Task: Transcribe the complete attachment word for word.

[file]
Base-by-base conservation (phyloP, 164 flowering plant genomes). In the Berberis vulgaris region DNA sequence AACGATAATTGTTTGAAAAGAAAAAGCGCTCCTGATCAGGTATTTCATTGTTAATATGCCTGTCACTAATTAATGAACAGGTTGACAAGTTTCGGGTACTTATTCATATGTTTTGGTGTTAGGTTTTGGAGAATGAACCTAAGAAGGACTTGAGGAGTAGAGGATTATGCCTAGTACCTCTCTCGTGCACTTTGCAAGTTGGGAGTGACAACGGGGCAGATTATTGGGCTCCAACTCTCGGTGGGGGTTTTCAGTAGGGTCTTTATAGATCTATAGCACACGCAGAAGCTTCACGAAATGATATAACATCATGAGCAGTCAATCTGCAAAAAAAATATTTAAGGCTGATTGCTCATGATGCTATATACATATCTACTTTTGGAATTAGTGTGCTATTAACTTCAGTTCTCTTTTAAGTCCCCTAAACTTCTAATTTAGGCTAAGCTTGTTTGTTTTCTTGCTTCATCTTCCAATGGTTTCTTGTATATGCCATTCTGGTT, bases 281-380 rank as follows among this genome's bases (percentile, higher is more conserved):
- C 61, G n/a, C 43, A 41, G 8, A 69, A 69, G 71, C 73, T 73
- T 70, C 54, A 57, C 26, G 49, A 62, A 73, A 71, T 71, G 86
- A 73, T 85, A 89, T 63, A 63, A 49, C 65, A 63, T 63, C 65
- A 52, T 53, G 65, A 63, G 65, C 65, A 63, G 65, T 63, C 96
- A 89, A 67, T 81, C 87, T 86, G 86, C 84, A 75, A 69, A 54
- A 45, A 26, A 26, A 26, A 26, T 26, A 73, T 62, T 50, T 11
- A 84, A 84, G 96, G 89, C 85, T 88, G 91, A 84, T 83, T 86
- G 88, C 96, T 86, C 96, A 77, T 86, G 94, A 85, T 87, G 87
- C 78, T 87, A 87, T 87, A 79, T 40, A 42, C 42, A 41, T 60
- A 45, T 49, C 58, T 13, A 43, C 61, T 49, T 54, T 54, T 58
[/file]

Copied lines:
Base-by-base conservation (phyloP, 164 flowering plant genomes). In the Berberis vulgaris region DNA sequence AACGATAATTGTTTGAAAAGAAAAAGCGCTCCTGATCAGGTATTTCATTGTTAATATGCCTGTCACTAATTAATGAACAGGTTGACAAGTTTCGGGTACTTATTCATATGTTTTGGTGTTAGGTTTTGGAGAATGAACCTAAGAAGGACTTGAGGAGTAGAGGATTATGCCTAGTACCTCTCTCGTGCACTTTGCAAGTTGGGAGTGACAACGGGGCAGATTATTGGGCTCCAACTCTCGGTGGGGGTTTTCAGTAGGGTCTTTATAGATCTATAGCACACGCAGAAGCTTCACGAAATGATATAACATCATGAGCAGTCAATCTGCAAAAAAAATATTTAAGGCTGATTGCTCATGATGCTATATACATATCTACTTTTGGAATTAGTGTGCTATTAACTTCAGTTCTCTTTTAAGTCCCCTAAACTTCTAATTTAGGCTAAGCTTGTTTGTTTTCTTGCTTCATCTTCCAATGGTTTCTTGTATATGCCATTCTGGTT, bases 281-380 rank as follows among this genome's bases (percentile, higher is more conserved):
- C 61, G n/a, C 43, A 41, G 8, A 69, A 69, G 71, C 73, T 73
- T 70, C 54, A 57, C 26, G 49, A 62, A 73, A 71, T 71, G 86
- A 73, T 85, A 89, T 63, A 63, A 49, C 65, A 63, T 63, C 65
- A 52, T 53, G 65, A 63, G 65, C 65, A 63, G 65, T 63, C 96
- A 89, A 67, T 81, C 87, T 86, G 86, C 84, A 75, A 69, A 54
- A 45, A 26, A 26, A 26, A 26, T 26, A 73, T 62, T 50, T 11
- A 84, A 84, G 96, G 89, C 85, T 88, G 91, A 84, T 83, T 86
- G 88, C 96, T 86, C 96, A 77, T 86, G 94, A 85, T 87, G 87
- C 78, T 87, A 87, T 87, A 79, T 40, A 42, C 42, A 41, T 60
- A 45, T 49, C 58, T 13, A 43, C 61, T 49, T 54, T 54, T 58